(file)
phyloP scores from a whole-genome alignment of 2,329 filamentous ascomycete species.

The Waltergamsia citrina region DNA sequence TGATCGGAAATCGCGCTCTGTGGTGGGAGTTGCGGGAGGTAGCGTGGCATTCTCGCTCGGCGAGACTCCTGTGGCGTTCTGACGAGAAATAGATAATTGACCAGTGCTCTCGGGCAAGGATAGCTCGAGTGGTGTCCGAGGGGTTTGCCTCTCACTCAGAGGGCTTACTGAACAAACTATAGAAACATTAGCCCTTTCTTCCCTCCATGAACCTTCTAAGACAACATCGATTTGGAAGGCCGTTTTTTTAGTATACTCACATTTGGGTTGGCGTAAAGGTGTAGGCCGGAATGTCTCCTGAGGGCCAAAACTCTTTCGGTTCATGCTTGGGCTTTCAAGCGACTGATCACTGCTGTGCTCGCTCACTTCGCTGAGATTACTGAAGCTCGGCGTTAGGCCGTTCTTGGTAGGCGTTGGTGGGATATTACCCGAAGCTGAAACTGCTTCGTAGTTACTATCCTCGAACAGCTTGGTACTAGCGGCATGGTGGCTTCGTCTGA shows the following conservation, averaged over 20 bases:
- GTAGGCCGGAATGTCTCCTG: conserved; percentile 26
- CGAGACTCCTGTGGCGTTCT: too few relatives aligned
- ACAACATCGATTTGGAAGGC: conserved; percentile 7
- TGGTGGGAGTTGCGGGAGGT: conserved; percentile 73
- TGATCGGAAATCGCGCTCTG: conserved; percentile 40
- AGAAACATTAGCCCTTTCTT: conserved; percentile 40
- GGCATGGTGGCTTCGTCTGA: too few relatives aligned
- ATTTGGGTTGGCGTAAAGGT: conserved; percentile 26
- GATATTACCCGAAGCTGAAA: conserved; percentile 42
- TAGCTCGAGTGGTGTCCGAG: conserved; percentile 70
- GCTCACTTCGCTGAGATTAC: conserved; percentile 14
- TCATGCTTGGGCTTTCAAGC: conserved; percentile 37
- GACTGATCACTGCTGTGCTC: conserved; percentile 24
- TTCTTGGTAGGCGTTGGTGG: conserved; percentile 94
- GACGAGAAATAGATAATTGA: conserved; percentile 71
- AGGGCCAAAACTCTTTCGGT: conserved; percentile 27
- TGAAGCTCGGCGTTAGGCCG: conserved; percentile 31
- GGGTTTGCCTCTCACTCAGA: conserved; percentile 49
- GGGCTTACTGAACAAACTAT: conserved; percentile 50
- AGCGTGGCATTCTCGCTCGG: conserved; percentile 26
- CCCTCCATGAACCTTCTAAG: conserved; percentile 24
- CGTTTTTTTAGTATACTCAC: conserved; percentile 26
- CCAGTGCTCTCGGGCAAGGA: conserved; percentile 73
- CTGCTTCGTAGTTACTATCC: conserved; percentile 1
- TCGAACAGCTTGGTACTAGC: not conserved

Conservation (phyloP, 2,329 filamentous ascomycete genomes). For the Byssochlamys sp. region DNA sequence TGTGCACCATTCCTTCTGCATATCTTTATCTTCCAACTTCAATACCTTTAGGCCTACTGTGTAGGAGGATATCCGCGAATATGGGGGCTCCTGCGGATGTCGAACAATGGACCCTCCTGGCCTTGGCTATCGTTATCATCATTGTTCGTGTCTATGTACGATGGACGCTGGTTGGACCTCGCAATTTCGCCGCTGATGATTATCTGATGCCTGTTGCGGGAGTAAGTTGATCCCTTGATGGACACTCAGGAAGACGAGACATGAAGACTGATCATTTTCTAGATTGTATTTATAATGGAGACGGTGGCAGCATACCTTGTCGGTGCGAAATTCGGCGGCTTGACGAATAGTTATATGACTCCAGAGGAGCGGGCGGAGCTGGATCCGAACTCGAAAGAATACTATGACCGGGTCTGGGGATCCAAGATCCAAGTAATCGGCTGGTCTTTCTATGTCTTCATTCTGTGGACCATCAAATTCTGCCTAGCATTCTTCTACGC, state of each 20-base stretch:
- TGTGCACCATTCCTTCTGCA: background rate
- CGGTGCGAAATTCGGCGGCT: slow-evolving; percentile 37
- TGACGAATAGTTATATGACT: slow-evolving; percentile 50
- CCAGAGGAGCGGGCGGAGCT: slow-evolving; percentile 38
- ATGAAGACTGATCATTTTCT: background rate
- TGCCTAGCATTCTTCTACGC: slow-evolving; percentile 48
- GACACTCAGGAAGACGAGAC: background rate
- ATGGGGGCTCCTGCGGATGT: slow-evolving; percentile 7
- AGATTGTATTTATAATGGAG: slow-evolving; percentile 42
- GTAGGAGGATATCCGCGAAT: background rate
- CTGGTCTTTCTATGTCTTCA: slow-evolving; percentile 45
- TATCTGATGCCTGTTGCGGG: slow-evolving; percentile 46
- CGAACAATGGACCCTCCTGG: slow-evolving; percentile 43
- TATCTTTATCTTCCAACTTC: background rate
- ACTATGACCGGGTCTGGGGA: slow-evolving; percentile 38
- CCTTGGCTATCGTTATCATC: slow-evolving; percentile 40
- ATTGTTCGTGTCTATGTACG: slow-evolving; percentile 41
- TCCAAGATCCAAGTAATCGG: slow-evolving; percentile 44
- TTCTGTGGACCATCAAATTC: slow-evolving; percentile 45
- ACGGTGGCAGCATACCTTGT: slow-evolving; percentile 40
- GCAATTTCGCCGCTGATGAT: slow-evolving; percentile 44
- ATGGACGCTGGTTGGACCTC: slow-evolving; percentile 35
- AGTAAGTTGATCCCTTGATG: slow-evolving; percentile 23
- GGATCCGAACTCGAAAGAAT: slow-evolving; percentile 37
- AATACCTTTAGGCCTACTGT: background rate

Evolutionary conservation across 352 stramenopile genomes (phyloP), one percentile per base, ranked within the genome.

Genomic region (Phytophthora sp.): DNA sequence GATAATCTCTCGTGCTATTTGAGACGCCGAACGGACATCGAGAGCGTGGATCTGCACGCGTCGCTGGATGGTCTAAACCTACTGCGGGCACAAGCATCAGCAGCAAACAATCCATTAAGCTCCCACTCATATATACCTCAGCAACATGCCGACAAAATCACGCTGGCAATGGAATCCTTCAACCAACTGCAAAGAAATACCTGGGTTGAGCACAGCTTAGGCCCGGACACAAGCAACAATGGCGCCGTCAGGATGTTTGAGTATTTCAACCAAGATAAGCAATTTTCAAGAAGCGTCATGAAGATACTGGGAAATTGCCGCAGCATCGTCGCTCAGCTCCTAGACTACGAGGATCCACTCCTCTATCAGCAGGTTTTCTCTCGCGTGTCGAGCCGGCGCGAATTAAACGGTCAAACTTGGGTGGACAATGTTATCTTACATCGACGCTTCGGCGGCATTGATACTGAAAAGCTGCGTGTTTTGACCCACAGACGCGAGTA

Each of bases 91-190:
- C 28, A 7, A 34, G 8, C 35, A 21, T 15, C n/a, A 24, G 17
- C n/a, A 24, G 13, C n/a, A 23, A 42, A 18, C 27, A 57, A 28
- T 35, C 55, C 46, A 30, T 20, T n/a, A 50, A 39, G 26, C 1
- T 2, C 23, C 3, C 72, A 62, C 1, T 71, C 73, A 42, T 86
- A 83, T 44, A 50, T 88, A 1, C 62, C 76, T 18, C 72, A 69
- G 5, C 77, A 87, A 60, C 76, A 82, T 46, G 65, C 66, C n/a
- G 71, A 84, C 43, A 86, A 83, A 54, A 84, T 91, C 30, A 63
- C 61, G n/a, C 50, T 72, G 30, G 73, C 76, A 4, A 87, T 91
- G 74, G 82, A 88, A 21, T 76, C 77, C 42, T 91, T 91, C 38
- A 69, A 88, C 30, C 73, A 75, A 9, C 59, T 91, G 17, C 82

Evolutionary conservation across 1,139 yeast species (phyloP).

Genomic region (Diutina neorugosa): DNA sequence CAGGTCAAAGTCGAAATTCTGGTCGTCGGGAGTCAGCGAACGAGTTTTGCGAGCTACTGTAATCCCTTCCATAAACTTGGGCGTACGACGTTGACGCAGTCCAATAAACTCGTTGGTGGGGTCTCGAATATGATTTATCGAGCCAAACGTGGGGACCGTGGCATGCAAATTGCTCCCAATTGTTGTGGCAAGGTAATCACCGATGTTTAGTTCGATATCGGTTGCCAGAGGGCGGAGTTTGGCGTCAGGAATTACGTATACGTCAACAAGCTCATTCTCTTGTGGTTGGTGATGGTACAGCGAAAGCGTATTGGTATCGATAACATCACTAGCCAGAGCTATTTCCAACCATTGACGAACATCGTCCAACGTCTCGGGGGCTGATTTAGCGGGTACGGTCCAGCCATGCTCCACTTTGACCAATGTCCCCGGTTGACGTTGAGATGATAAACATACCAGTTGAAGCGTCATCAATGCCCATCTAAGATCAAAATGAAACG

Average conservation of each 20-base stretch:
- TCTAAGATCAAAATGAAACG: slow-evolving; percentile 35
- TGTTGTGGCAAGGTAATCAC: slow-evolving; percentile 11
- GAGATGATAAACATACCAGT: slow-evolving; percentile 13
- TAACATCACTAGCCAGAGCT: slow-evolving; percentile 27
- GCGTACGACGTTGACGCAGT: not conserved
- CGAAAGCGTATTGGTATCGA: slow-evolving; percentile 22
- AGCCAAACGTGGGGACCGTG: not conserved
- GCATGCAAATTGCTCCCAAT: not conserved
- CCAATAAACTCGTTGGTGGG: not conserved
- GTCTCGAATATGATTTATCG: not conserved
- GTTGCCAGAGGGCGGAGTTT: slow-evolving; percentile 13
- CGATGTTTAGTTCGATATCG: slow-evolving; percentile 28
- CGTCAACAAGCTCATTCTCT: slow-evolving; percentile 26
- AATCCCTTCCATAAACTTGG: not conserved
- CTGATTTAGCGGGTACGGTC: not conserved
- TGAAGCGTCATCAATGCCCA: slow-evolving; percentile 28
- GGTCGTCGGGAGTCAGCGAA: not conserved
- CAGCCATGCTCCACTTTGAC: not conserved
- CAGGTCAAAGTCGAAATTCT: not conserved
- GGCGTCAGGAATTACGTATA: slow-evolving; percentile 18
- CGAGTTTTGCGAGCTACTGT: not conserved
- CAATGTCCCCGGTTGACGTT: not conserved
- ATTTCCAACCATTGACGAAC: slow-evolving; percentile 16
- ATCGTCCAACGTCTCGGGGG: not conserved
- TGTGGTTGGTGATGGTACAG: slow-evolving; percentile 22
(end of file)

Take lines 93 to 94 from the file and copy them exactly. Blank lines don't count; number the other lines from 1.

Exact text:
- ATCGTCCAACGTCTCGGGGG: not conserved
- TGTGGTTGGTGATGGTACAG: slow-evolving; percentile 22